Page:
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Okta welcomes Essential 8 push for phishing resistant authentication
Fri, 16th Feb 2024

As the cyber threat arms race accelerates, it is critical that government bodies provide practical guidance to the community.

In this context, Okta welcomes and applauds the November 2023 updates to Australia’s essential eight-maturity model.

The Essential 8 is a set of recommended security controls created by the Australian Signals Directorate, specifically for mitigating the compromise of Windows networks. This guidance, which relies on ASD’s experience with responding to compromised Windows networks, provides a yardstick for control maturity in a Windows environment.

The maturity model provides four maturity levels for organizations to align to – from maturity level zero through to maturity level three. Organizations can use these levels to progressively step up their control maturity.

Among the many compelling updates to the maturity model in 2023, Okta was especially pleased to see requirements introduced for phishing-resistant Multifactor Authentication. Phishing-resistant MFA is required for maturity level 2 and above for workforce access and must be offered as an option for customer-facing systems.

These requirements will actively prevent organizations from being breached, as only a subset of factors are resistant to the phishing infrastructure used by attackers today.

Not all MFA is created equal

Over half of the phishing kits Okta proactively identifies in attacks on well-defended customers do not simply steal a user’s credential. The “Adversary in the Middle” phishing kits operate as
transparent HTTP proxies in an attempt to steal session tokens created when the targeted user signs into an online service. Any authentication flow that relies on a user password and some
form of generated code: be it transmitted over SMS, email or an authenticator app, is vulnerable to these attacks.

Okta is well placed to protect customers from this threat and to help them meet MFA requirements at all essential 8 maturity levels, given our cross-platform support for phishing-resistant MFA in the workforce, partner, and end customer use cases.

In Okta’s Identity Engine, admins can enforce phishing resistance for workforce users signing in on any device using FastPass (Okta’s passwordless client), via any roaming or platform authenticator that uses FIDO2 WebAuthn, or through our support for PIV/CAC Smart Cards. Using FastPass, which is built into the Okta Verify app, customers can deliver the same phishing resistant user experience on all major operating systems (Android, iOS, MacOS and Windows). FastPass can also be used to actively detect Adversary-in-the-Middle phishing attacks that target users, surfacing these events in the Okta System Log.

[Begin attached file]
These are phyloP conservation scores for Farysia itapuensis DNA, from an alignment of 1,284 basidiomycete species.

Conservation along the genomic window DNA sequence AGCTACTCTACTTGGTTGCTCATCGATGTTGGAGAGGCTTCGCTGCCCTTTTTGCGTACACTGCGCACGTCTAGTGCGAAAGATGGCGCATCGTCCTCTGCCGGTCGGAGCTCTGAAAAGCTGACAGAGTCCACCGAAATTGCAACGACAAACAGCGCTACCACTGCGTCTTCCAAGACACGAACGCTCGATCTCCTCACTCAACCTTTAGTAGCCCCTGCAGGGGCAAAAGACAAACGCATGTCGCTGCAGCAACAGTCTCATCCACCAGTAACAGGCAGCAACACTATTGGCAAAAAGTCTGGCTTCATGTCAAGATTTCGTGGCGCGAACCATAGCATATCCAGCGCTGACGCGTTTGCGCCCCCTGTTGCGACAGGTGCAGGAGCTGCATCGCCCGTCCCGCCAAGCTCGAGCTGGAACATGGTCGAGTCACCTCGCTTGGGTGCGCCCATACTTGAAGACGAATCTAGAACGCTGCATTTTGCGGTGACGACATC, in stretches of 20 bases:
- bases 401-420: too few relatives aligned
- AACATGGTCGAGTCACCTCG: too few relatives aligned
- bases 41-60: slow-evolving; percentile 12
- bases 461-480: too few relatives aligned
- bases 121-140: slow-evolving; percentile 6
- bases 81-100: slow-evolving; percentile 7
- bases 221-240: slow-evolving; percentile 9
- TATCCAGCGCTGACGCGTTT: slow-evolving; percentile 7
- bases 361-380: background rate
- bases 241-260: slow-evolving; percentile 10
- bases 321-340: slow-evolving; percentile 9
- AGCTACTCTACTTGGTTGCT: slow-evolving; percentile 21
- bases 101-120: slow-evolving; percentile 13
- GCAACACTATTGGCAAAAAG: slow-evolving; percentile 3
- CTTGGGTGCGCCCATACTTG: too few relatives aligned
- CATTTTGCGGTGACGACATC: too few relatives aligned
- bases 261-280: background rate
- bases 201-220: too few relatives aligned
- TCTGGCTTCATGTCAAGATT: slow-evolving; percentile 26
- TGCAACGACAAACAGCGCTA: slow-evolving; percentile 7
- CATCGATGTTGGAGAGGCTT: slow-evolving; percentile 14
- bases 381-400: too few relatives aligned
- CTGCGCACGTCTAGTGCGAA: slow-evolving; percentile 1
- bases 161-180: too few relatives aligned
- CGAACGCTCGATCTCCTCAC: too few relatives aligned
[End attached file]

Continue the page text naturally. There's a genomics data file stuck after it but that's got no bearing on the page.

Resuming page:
Okta Customer Identity Cloud (formerly Auth0) offers developers to offer phishing resistant PassKeys at log-in, with an intuitive user experience designed to bring the password-using public into the passwordless world.

Room for improvement
Okta offers a best-in-class array of MFA options, leading to high rates of MFA adoption among our customers. The rate of adoption for phishing-resistant authenticators is lagging, however, due to misconceptions over what authenticators - and in what configuration - offer genuine resistance.

By definition, adding a number challenge or number matching to a Push challenge does not deliver phishing resistance. The additional number challenge offers stronger assurance than Push alone, but it doesn’t cryptographically bind the output of an authenticator to a particular domain.

This is why standards bodies like the US National Institute of Standards (NIST) offer a precise technical definition for phishing resistance, which is, in turn, relied on by the US policy community to develop advice and policy frameworks akin to Australia’s Essential 8.

Okta would like to see Australian standards bodies provide the same clarity to ensure that organisations understand which methods of sign-in are resistant to different forms of attack.